Tagged: Artie Shaw Toggle Comment Threads | Keyboard Shortcuts

  • mistermuse 1:00 am on November 22, 2017 Permalink | Reply
    Tags: Artie Shaw, Charioteers, , , , , , , , R songs, Red, Rosalie, Rosetta,   


    Although R (Part II) brings the number of posts (18) in this series in line with the corresponding letter of the alphabet, I foresee that after S and T, most of the remaining letters are going to present a challenge to staying on course  — especially X. The only gal I’m aware of whose name starts with X was Xanthippe, wife of Socrates, but as far as I know, no one back then wrote a song about her….and if they did, they left no record — or even sheet music. Papyrus would have been available, though apparently it was used for different ends, which in hindsight was a good idea on paper, but went to waste in practice.

    Meanswhile, back at the R, it’s time to ride:

    Red may have had a head start, but Rosetta and Rosalie have their own tales to tell:

    That’s all four now. Happy Thanksgiving!

    • arekhill1 12:04 pm on November 22, 2017 Permalink | Reply

      Liked by 1 person

      • mistermuse 12:53 pm on November 22, 2017 Permalink | Reply

        Now you’re “walking the (oldies) walk,” Ricardo. RENEE (1966) is my kind of R & R.


    • Jackie 1:28 pm on November 22, 2017 Permalink | Reply

      Happy thanksgiving! 🙂

      Liked by 1 person

    • Don Frankel 6:51 pm on November 22, 2017 Permalink | Reply

      Great selection here Muse. You really out did yourself with the Ink Spots, Fats Waller and Artie Shaw. Can’t beat that.

      X I can see will be a problem. I do know another famous woman whose name started with X, Ximena Diaz wife of Rodrigo Diaz who you may not recognize by that name. He is better known in history as El Cid. But I don’t think there was a song about her either. Hey I’m trying.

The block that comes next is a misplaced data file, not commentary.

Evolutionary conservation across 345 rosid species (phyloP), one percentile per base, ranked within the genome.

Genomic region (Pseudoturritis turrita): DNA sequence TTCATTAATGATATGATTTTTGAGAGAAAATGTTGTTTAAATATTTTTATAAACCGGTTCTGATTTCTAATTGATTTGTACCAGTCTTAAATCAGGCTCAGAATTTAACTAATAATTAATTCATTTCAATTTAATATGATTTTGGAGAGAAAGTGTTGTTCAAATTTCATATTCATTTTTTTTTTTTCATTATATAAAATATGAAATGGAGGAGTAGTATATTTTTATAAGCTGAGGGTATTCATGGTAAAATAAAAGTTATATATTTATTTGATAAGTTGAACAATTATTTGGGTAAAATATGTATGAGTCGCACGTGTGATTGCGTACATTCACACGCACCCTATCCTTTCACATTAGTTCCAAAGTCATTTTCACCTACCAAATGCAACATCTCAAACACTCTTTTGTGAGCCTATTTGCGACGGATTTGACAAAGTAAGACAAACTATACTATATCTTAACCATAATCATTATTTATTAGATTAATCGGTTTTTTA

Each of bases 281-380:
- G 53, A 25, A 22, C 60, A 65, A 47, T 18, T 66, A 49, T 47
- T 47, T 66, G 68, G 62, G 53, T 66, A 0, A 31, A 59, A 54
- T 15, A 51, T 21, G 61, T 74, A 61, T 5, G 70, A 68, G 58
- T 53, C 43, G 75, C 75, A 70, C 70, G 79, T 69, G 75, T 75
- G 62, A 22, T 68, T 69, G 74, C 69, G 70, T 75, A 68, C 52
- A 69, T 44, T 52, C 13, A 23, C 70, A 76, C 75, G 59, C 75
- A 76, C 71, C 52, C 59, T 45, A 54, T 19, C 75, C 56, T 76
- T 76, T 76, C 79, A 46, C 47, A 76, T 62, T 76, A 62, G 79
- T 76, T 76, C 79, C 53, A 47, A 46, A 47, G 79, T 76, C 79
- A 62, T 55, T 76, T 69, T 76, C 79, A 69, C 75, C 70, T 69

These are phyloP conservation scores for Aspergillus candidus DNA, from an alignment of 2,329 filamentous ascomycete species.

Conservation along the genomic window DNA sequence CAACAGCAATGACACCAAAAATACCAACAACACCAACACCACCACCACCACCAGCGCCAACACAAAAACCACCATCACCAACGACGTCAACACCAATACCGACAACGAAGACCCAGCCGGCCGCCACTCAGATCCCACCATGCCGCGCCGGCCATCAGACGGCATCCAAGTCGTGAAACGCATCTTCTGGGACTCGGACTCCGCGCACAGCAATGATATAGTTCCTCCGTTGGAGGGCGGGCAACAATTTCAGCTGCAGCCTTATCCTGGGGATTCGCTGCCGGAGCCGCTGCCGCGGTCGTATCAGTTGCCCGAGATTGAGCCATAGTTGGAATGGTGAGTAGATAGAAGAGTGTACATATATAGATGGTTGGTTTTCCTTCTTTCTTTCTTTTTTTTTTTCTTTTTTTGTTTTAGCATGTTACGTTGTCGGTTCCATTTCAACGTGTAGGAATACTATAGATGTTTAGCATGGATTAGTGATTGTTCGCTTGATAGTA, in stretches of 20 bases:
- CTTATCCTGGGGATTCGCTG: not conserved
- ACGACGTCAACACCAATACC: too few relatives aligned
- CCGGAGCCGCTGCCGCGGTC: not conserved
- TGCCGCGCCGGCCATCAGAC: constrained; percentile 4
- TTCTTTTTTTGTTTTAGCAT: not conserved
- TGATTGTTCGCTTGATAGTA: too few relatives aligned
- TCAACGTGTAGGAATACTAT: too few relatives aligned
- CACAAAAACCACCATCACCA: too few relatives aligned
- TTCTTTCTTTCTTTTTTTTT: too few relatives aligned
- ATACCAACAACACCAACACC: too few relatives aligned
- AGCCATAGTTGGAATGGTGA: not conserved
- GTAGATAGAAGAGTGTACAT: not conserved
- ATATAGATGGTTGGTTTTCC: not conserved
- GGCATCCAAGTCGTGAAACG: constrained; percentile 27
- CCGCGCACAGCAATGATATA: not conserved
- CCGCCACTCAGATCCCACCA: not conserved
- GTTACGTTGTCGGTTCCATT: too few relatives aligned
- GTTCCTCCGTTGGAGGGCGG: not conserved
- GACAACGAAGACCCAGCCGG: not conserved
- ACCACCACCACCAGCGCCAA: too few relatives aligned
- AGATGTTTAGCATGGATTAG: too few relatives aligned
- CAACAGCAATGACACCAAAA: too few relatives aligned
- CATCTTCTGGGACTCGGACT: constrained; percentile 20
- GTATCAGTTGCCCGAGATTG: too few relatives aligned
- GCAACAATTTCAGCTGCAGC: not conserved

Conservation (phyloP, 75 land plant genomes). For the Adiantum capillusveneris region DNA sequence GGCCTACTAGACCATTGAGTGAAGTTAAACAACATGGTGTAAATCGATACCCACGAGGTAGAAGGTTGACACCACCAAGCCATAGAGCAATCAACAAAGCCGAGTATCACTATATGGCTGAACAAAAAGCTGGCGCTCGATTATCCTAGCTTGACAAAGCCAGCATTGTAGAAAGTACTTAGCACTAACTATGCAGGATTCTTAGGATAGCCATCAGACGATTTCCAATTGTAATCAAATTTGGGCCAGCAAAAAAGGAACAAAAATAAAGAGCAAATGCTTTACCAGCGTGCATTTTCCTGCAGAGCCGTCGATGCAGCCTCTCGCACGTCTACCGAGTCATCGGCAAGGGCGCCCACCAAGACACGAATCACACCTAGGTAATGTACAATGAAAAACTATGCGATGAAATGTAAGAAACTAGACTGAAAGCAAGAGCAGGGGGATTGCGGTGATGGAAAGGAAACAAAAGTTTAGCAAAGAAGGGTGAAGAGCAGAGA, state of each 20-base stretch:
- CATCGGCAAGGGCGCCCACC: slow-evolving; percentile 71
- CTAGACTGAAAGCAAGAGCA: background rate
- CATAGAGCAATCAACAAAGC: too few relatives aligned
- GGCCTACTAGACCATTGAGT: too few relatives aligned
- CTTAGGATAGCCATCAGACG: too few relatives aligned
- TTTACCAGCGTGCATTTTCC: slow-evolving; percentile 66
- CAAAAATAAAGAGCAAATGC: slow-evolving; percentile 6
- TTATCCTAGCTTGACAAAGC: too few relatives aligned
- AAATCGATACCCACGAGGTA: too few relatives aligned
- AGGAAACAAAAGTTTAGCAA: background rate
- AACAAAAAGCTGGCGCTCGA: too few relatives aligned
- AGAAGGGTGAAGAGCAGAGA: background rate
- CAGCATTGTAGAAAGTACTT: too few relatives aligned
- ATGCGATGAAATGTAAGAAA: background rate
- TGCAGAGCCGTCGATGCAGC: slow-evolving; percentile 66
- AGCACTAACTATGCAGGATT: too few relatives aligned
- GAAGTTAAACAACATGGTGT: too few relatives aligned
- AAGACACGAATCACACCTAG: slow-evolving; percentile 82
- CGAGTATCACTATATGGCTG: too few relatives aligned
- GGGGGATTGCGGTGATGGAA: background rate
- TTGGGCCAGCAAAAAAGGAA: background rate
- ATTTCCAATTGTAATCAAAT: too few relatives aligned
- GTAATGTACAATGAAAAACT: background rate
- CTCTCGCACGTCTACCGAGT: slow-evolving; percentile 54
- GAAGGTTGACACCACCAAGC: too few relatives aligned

Liked by 1 person

      • mistermuse 10:34 pm on November 22, 2017 Permalink | Reply

        Thanks, Don. After writing this post, I thought of Xenia as a girl’s name, but it’s still a name without a song. However, there’s still a while to go before I get to X, so something may yet turn up. BTW, the Artie Shaw song (ROSALIE) is by Cole Porter, which I think is the first Porter tune I’ve posted in this series. It would’ve been a sacrilege to run the alphabet without at least one Porter song!


    • Don Frankel 7:01 pm on November 22, 2017 Permalink | Reply


      Look what I found.


    • tref 10:59 pm on December 1, 2017 Permalink | Reply

      All great choices.

      Liked by 1 person

      • mistermuse 12:34 am on December 2, 2017 Permalink | Reply

        I’m particularly pleased that you liked RIDE RED RIDE, as The Charioteers were a very underappreciated quartet in those days, in my opinion.

        Liked by 1 person

        • tref 2:30 am on December 2, 2017 Permalink

          I knew them from Darktown Strutters Ball, when I was a kid. Ezekiel Saw The Wheel, too.

          Liked by 1 person

    • mistermuse 7:47 am on December 2, 2017 Permalink | Reply

      I have dozens of The Charioteers old 78s (on the Columbia label). Considering that they were competing against The Mills Brothers and The Ink Spots, I guess ‘third place’ was nothing to complain about, as they sold a lot of records.


  • mistermuse 3:29 pm on May 23, 2015 Permalink | Reply
    Tags: Artie Shaw, , , , , , , ,   


    Although it is tempting to sum up the classic jazz era of 1917-32 with a few major names (Louis Armstrong, King Oliver, Jelly Roll Morton, James P. Johnson, Earl Hines, Duke Ellington, etc.), there were many other important contributors. The classic jazz era was one of dizzying innovation and breakthrough. –Scott Yanow, jazz writer

    • * * * * * * * * * * * * * * * * * * * * * * * * * * * * * * * * * * * * * * * * * * * * * * * * * * * * * *

    I am a classic jazz lover, pure and simple — which does not mean I love classic jazz exclusively. On the contrary, I’ve enjoyed the best of various types of music over the decades. But, considering the noisome state of what has been popular of late, I’m glad I was born early enough to appreciate the difference between music and noise. Thus, these poems on this day: